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In re Marriage of Johnson

Court of Appeal of Iowa

November 6, 2013

IN RE THE MARRIAGE OF TROY SCOTT JOHNSON AND KRISTY LYNN JOHNSON Upon the Petition of TROY SCOTT JOHNSON, Petitioner-Appellant, And Concerning KRISTY LYNN JOHNSON, Respondent-Appellee.

Appeal from the Iowa District Court for Polk County, Mary Pat Gunderson, Judge.

Troy Johnson appeals from the child custody and economic provisions of the decree dissolving his marriage to Kristy Johnson.

Eric Borseth of Borseth Law Office, Altoona, for appellant.

Todd E. Babich and Kodi A. Brotherson of Babich Goldman, P.C., Des Moines, for appellee.

Considered by Potterfield, P.J., Bower, J., and Huitink, S.J. [*]

HUITINK, S.J.

Troy Johnson appeals from the child custody and economic provisions of the decree dissolving his marriage to Kristy Johnson. He contends a joint physical care arrangement is in the child's best interests. He also contends he should be awarded spousal support and a lump-sum social security dependent payment. Finally, he contends the trial court abused its discretion in declining to award him his trial attorney fees.

We find granting Kristy physical care is in the child's best interests. We further find a spousal support award is not supported under the facts before us. We decline to divide the lump-sum dependent disability payment between the parties. Finding no abuse of discretion, we affirm the district court's denial of an attorney fee award to Troy, and we decline to award either party appellate attorney fees.

I. Background Facts and Proceedings.

Troy and Kristy were married in September 2004 and have one child, born in 2008. Troy petitioned to dissolve the marriage in May 2011, and the case was tried in October 2012.

Troy was thirty-one years old at the time of trial. He has a bachelor's degree in marketing and worked as a regional account manager, earning approximately $45, 000 per year. But in December 2009, Troy herniated two discs in his back and could no longer work. He underwent surgery in March 2010 but still reports experiencing pain. Troy receives monthly social security disability benefits after an October 3, 2011 decision of the Social Security Administration's Office of Disability Adjudication and Review found he is limited "to sitting one hour, standing one hour, and walking one hour in an eight-hour workday" and "is limited to lifting less than ten pounds and could never bend or stoop." The Social Security Administration also paid Troy a $16, 044 lump-sum payment for benefits owed from June 2010 through September 2011. It made a $12, 756 lump-sum payment to the child, which the court ordered be placed in a trust account until the dissolution was finalized.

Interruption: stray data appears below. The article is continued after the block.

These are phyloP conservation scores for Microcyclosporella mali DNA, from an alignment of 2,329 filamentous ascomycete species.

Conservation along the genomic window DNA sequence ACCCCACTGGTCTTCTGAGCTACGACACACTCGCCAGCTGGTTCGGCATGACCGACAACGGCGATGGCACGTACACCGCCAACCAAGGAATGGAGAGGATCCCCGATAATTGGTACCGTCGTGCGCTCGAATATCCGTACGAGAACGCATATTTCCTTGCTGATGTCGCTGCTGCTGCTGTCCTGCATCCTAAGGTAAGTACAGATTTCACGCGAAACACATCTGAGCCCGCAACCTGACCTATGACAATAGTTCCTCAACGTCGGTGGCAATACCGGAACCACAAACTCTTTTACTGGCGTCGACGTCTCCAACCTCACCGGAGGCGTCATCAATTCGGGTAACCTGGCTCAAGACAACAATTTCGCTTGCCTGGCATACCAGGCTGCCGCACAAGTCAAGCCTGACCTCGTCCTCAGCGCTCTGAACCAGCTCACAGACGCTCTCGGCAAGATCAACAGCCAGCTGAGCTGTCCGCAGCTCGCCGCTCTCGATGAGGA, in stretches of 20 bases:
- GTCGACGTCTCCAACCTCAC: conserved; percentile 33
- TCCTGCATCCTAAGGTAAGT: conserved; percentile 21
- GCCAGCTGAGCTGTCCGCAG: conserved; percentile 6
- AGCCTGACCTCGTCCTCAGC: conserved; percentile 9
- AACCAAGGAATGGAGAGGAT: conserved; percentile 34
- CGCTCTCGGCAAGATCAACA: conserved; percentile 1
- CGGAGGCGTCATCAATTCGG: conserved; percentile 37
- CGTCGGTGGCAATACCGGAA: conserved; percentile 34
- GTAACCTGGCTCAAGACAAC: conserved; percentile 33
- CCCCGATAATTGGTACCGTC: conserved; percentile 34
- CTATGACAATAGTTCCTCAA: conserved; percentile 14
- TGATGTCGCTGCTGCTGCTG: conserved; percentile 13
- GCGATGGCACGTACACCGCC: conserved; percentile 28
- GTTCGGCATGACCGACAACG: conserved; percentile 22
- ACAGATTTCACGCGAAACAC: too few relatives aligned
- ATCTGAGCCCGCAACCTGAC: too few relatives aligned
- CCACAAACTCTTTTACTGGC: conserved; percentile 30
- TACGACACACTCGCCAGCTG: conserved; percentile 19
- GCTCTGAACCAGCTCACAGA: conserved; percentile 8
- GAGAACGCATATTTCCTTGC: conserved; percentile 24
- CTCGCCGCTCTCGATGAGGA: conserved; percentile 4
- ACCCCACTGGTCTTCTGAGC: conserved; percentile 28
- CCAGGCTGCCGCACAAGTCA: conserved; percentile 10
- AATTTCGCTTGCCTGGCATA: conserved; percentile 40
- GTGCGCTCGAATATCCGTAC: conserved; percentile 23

At the time of trial, Troy was studying digital forensics at Des Moines Area Community College. He was attending one class, two days per week. He expects to receive his certification in two years. With this education, Troy hopes he will no longer need to collect social security disability benefits.

Kristy was thirty-four years old at the time of trial. She has a master's degree in mental health counseling. Kristy is a licensed mental health counselor, nationally certified counselor, and certified drug and alcohol counselor. She works as a school-based mental health therapist and earned $47, 039.98 per year at the time of trial.

After the parties separated, they began alternating physical care of their child. At first, the parties alternated care of the child every few days. In August 2011, a temporary custody order set forth a schedule in which Kristy had the child in her care four days and Troy had the child three days during one week, with the schedule reversed the following week. The parties experienced difficulties during the custody exchanges due to animosity between them. As a result, a child custody evaluation determined "[a]n equally shared parenting plan is not recommended, " noting the child "has not thrived thus far under such a plan and the ...


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